The circuit board 102 includes other components 106. The components 106 may be resistors, capacitors, integrated circuits, processors, memory, or the like. The components 106 are situated on the circuit board 102 to have cooling by means of air flow 108 or air circulation. The air flow 108 may be caused by forced air cooling using a fan, convection cooling, or other typical computer cooling method. The components 106 are situated with respect to the heat producing components 104 so that the heat producing components 104 have less air flow 110 or cooling capacity than the air flow 108 or cooling for the components 106.
In one embodiment, the circuit board 102 is part of a blade server with limited space requirements. In such a blade server, cooling of a heat producing component 104 may be more difficult than for other components 106 due to space constraints and layout requirements. Increased cooling to the heat producing components 104 is desirable for increased performance, increased life, or increased reliability of the heat sensitive component 104. Increased cooling by means of increased air flow 110 to the heat producing component 104 may be difficult due to space constraints, energy constraints, or noise constraints. For example, increasing the size of a fan used for cooling may increase energy costs beyond desired or required limits or may increase noise levels beyond acceptable bounds. In another example, space constraints may hinder the use of vanes or ducts to direct more air flow 108 to the heat producing component 104. In other embodiments, the circuit board 102 is part of a laptop, a server, a workstation, a desktop computer, digital video disc (“DVD”) player, or other electronic device.
Examples of cooling devices suitable for use in cooling the component 104 include heat sinks, heat sinks with fans, heat pipes, water cooling systems, Freon cooled systems, and the like. In the depicted embodiment, the system 200 is cooled by a heat pipe 204. Heat pipes 204 generally comprise a heat transfer tip 206 coupled to a first end of the heat pipe 204. The heat transfer tip 206 is configured to transfer heat away from the component 104.
A mounting plate 208 maintains the position of the heat pipe 204 in relation to the component 104. The heat pipe 204 may be fixedly coupled with the mounting plate 208, or alternatively, the heat pipe 204 may be removably coupled to the mounting plate 208. Fastening devices 210 attach the mounting plate 208 to a plurality of standoffs 212, which in turn are connected with the circuit board 102 or motherboard. Likewise, the circuit board 102 may be connected with a case 214
A downward force is applied to a top surface of the component by the mounting plate 208 being fastened to the circuit board 102. Unfortunately, the fastening devices 210 may be fastened or secured with varying amounts of torque, subsequently causing an uneven force being applied to the component 104.
In one embodiment, the term “compliant” refers to a first planar surface being substantially coplanar with a second planar surface. For instance, the bottom or component facing surface of the heat transfer tip 206 is compliant with a top surface of the component 104 when both surfaces are coplanar. One benefit of compliance between the heat transfer tip 206 and the component 104 is the impossibility of a gap between the heat transfer tip 206 and the component 104 when a downward force is applied to the heat transfer tip 206.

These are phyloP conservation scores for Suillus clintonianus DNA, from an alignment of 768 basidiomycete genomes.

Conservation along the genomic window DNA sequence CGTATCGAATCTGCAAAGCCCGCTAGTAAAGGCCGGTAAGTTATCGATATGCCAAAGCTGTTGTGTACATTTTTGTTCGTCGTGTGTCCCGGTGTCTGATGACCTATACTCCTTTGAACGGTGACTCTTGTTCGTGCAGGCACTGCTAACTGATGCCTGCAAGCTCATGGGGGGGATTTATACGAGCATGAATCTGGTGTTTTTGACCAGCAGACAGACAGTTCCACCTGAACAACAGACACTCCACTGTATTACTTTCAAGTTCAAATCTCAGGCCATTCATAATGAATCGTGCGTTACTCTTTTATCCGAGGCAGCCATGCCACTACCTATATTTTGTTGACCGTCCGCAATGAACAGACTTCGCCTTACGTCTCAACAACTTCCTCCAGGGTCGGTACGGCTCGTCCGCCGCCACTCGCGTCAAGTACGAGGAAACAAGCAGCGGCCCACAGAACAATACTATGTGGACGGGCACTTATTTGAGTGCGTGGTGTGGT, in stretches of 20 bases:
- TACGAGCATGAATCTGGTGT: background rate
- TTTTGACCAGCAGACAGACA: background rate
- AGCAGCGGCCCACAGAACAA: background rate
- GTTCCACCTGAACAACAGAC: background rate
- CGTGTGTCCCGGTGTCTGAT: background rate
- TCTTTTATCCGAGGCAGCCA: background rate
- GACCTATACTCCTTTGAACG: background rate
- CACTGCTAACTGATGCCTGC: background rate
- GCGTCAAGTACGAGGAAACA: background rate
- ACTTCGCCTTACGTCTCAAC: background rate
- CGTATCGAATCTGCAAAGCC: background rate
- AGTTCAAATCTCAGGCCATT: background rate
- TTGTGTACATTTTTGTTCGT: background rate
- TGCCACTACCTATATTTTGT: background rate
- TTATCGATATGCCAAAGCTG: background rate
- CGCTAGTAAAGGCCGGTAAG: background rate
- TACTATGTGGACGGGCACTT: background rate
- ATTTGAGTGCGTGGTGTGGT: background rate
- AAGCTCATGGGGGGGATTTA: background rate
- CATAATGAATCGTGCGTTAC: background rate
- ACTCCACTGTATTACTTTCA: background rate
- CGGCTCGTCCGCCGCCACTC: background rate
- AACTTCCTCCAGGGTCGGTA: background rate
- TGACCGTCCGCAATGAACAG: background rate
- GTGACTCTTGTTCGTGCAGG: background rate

In a further embodiment, the system 300 comprises a heat pipe 302 configured to supply a downward force. The heat pipe 302 may include a flexible bellows device 304 configured to transfer the downward force from the heat pipe 302 and the mounting plate 210 to the heat transfer tip 206. The bellows device (hereinafter “bellows”) 304 is configured to articulate in order to enable the heat transfer tip 206 to maintain a compliant interface with the component 104. As used herein, the term “bellows” refers to a flexible, accordion-like device that allows movement in both horizontal and vertical directions. The bellows 304 may act in a manner similar to a spring, and therefore may be configured with a predetermined “spring rate” that supplies a selected downward force on the component 104.
As described above with reference to
In a further embodiment, the heat pipe 302 comprises a heat chamber 306 located within a container 308. The heat chamber 306 is a unitary and sealed unit formed from by the outer container 308. The heat chamber 306 may also be formed by a slidable wick 309 which may contain a vaporizable fluid. The heat chamber 306, in one embodiment, is configured with a constant volume.
In order to maintain a constant volume, the wick 309 is slidably coupled with the container 308. The wick 209, in one embodiment, comprises a capillary wicking material configured to transport the fluid. The wick may be formed of a sintered porous material like steel, aluminum, nickel, copper, and ceramics. Furthermore, the wick may be formed of a sintered powder, a grooved tube, a screen mesh, or cloth. The wick is configured to generate a capillary pressure to transport the fluid from an area where the fluid condenses back to an area where the fluid evaporates. The wick 309 contacts the heat transfer tip 206 at a bottom surface 311.